Comparative foraging ecology and ecological niche of a superabundant tropical seabird: the sooty tern Sterna fuscata in the southwest Indian Ocean
|Author(s)||Jaquemet S1, Potier M2, Cherel Y3, Kojadinovic J1, 4, 5, Bustamante Paco4, 7, Richard P4, Catry T6, Ramos J6, Le Corre M1|
|Affiliation(s)||1 : Univ Reunion, Lab Ecol Marine, St Denis 97715, Reunion.
2 : Ctr Reunion, Inst Rech Dev, UR Tethis 109, St Clotilde 97492, Reunion.
3 : CNRS, Ctr Etud Biol Chize, UPR 1934, F-79360 Villiers En Bois, France.
4 : Univ la Rochelle, CNRS, IFREMER, Ctr Rech Ecosyst Littoraux Anthropises,UMR 6217, F-17042 La Rochelle 01, France.
5 : Univ Nantes, EMI, F-44322 Nantes 3, France.
6 : Univ Coimbra, Inst Marine Res IMAR, Dept Zool, P-3004517 Coimbra, Portugal.
|Source||Marine Biology (0025-3162) (Springer), 2008-10 , Vol. 155 , N. 5 , P. 505-520|
|WOS© Times Cited||33|
|Keyword(s)||mercury, δ15N, δ13C, fish larvae, flying squid, feeding ecology, Seabirds|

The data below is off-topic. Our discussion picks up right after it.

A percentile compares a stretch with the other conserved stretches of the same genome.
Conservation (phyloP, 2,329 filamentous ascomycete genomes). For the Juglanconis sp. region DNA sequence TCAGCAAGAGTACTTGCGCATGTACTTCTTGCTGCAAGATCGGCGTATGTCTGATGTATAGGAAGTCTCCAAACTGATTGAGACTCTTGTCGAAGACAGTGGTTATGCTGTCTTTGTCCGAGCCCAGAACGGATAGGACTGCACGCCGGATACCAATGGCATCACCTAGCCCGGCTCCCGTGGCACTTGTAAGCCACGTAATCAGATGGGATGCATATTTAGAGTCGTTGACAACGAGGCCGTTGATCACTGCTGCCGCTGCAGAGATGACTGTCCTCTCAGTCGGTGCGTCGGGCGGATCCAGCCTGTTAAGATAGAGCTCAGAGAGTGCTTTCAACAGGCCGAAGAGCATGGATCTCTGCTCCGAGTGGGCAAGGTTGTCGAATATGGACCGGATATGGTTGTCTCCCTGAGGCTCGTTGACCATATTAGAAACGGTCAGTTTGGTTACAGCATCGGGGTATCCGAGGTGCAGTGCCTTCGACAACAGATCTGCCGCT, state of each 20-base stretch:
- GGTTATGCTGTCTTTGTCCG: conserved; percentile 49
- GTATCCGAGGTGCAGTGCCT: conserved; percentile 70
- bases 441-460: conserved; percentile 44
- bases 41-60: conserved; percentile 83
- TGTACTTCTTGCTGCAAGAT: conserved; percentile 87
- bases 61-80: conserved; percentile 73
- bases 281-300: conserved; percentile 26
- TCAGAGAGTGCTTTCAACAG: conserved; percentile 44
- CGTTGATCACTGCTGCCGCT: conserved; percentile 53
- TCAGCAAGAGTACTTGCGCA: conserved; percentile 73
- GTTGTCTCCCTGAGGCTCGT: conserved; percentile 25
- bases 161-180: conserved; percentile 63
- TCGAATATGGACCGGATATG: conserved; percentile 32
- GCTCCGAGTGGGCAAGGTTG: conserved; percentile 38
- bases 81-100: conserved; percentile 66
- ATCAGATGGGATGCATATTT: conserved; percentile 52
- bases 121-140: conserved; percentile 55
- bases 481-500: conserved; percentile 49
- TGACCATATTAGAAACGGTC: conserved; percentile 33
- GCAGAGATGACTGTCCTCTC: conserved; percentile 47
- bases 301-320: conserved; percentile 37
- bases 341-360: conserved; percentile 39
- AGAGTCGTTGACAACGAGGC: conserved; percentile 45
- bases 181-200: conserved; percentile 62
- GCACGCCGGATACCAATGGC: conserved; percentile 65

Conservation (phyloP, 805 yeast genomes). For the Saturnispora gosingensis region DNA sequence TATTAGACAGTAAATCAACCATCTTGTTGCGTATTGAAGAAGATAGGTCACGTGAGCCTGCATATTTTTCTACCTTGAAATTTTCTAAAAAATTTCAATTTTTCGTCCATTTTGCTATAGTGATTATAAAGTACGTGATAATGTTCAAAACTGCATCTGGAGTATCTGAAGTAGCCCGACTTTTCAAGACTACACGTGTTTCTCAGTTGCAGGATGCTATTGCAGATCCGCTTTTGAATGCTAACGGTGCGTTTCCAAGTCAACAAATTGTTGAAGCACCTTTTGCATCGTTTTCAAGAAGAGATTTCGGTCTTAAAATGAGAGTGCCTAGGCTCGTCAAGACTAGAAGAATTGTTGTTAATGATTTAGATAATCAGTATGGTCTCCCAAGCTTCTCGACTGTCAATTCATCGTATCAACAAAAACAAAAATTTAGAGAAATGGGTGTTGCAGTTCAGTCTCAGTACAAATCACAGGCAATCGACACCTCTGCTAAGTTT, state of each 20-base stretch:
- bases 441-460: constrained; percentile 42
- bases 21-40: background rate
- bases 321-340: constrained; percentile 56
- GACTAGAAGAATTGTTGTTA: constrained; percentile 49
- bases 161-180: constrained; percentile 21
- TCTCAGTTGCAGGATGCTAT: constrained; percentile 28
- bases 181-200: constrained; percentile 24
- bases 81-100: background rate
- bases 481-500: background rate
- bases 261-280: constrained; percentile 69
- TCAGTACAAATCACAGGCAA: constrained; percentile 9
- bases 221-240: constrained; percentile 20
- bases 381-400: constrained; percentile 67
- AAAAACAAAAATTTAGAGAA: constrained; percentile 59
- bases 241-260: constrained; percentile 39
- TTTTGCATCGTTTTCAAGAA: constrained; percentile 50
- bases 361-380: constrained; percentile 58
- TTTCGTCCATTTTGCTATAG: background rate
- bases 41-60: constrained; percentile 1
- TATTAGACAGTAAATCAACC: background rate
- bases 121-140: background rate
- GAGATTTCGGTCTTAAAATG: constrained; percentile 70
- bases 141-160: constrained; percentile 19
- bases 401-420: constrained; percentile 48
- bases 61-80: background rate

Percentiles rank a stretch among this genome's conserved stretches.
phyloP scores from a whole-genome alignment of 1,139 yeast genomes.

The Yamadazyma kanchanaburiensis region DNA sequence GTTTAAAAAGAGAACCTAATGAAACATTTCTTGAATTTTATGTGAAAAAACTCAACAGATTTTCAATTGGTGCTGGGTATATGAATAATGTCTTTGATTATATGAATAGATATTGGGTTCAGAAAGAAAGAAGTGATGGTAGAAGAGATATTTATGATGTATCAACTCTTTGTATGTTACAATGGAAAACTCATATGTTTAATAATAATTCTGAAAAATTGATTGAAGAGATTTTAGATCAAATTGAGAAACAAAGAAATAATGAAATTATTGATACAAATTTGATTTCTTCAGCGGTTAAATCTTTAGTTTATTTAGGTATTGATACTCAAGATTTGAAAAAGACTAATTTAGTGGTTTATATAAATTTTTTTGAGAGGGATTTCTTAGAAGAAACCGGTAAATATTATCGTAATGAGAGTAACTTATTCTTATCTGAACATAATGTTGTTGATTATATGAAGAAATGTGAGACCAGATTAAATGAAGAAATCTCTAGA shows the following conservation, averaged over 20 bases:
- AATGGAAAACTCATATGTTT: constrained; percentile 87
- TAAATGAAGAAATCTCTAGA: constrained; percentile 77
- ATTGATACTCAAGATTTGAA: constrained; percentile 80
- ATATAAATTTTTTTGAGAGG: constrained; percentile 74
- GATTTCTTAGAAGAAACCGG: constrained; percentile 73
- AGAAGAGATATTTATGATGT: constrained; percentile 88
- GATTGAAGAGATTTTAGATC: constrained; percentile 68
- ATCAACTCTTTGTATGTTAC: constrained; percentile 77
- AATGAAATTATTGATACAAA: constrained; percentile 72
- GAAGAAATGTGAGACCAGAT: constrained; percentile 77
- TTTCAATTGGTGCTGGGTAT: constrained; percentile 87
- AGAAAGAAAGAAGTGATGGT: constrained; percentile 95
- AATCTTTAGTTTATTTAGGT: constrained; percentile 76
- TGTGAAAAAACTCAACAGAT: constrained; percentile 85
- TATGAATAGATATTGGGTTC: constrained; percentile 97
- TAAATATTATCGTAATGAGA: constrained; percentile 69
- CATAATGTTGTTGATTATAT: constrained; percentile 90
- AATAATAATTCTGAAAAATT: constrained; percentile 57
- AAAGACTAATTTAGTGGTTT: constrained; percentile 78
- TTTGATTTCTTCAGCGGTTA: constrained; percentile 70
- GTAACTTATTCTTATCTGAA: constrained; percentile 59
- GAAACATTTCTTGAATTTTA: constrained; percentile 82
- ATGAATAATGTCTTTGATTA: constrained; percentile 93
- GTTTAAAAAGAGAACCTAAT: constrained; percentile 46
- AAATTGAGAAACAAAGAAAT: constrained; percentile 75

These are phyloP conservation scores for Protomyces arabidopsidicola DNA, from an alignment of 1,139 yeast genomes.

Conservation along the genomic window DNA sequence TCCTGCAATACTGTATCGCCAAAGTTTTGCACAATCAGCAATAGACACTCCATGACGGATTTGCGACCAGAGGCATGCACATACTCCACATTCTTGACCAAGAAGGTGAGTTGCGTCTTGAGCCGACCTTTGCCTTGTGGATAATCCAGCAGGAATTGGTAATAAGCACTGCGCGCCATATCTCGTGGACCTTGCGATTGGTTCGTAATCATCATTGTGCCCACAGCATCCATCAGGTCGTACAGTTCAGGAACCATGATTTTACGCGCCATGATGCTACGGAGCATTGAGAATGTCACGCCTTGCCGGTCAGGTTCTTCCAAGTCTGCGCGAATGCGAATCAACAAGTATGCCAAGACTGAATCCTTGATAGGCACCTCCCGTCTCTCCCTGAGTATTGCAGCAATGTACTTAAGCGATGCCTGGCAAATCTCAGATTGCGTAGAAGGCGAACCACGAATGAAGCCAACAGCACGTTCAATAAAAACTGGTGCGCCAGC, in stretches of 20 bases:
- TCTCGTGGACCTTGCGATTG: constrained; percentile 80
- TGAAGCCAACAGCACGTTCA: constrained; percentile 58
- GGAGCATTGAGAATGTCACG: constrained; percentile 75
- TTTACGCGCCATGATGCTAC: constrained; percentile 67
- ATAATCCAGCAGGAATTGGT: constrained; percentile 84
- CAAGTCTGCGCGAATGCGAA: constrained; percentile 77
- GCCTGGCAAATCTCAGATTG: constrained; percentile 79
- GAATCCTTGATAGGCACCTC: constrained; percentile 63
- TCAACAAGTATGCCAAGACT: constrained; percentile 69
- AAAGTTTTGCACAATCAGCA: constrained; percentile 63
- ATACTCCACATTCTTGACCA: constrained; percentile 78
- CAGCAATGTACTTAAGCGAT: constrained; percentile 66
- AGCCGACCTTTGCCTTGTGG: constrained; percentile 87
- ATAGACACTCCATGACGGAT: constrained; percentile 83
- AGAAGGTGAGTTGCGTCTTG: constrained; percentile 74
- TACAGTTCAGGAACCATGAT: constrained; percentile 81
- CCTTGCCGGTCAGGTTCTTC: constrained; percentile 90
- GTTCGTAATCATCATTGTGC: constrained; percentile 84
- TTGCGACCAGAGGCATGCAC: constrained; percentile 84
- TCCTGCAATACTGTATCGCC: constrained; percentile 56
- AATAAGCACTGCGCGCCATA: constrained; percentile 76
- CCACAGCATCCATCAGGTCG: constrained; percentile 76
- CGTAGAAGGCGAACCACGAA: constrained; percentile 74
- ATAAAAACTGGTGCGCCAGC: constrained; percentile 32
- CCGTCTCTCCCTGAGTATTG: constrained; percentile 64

|Abstract||Over 6-million pairs of sooty terns Sterna fuscata breed once a year in the southwest Indian Ocean, mostly on three islands of the Mozambique Channel (Europa, Juan de Nova and Glorieuses) and in the Seychelles region. Seasonal reproduction in either winter or summer is the dominant strategy in the area, but non-seasonal reproduction also occurred in some places like at Glorieuses Archipelago. The feeding ecology of the sooty tern was investigated during the breeding seasons to determine whether terns showed significant differences in their trophic ecology between locations. Regurgitations were analyzed to describe the diet of individuals when breeding, and stable isotopes and mercury concentrations were used to temporally integrate over the medium-term of the trophic ecology of both adults and chicks. Overall, the diet was composed of fish, flying squid and fish larvae in different proportions. At Europa and Aride in the Seychelles, where winter reproduction occurs, large epipelagic prey like flying fish or squid dominated the diet. At Juan de Nova, sooty terns reproduce in summer and rely mostly on fish larvae. At Glorieuses (non-seasonal breeding), the diet was intermediate with fish larvae and flying squid being important prey items. The stable-carbon and nitrogen isotope values in blood confirm the differences observed in dietary analysis, and demonstrate different feeding strategies between colonies. delta C-13 values of feathers showed spatial segregation between birds from the Mozambique Channel and the Seychelles region. Terns from the Seychelles had also higher delta N-15 values. Feather delta C-13 values also suggest a significant shift from summer to wintering habitat for birds from Juan de Nova. This study emphasizes the high phenotypic plasticity of the species, which may explain its numerical dominance in all tropical waters of the World's Ocean.|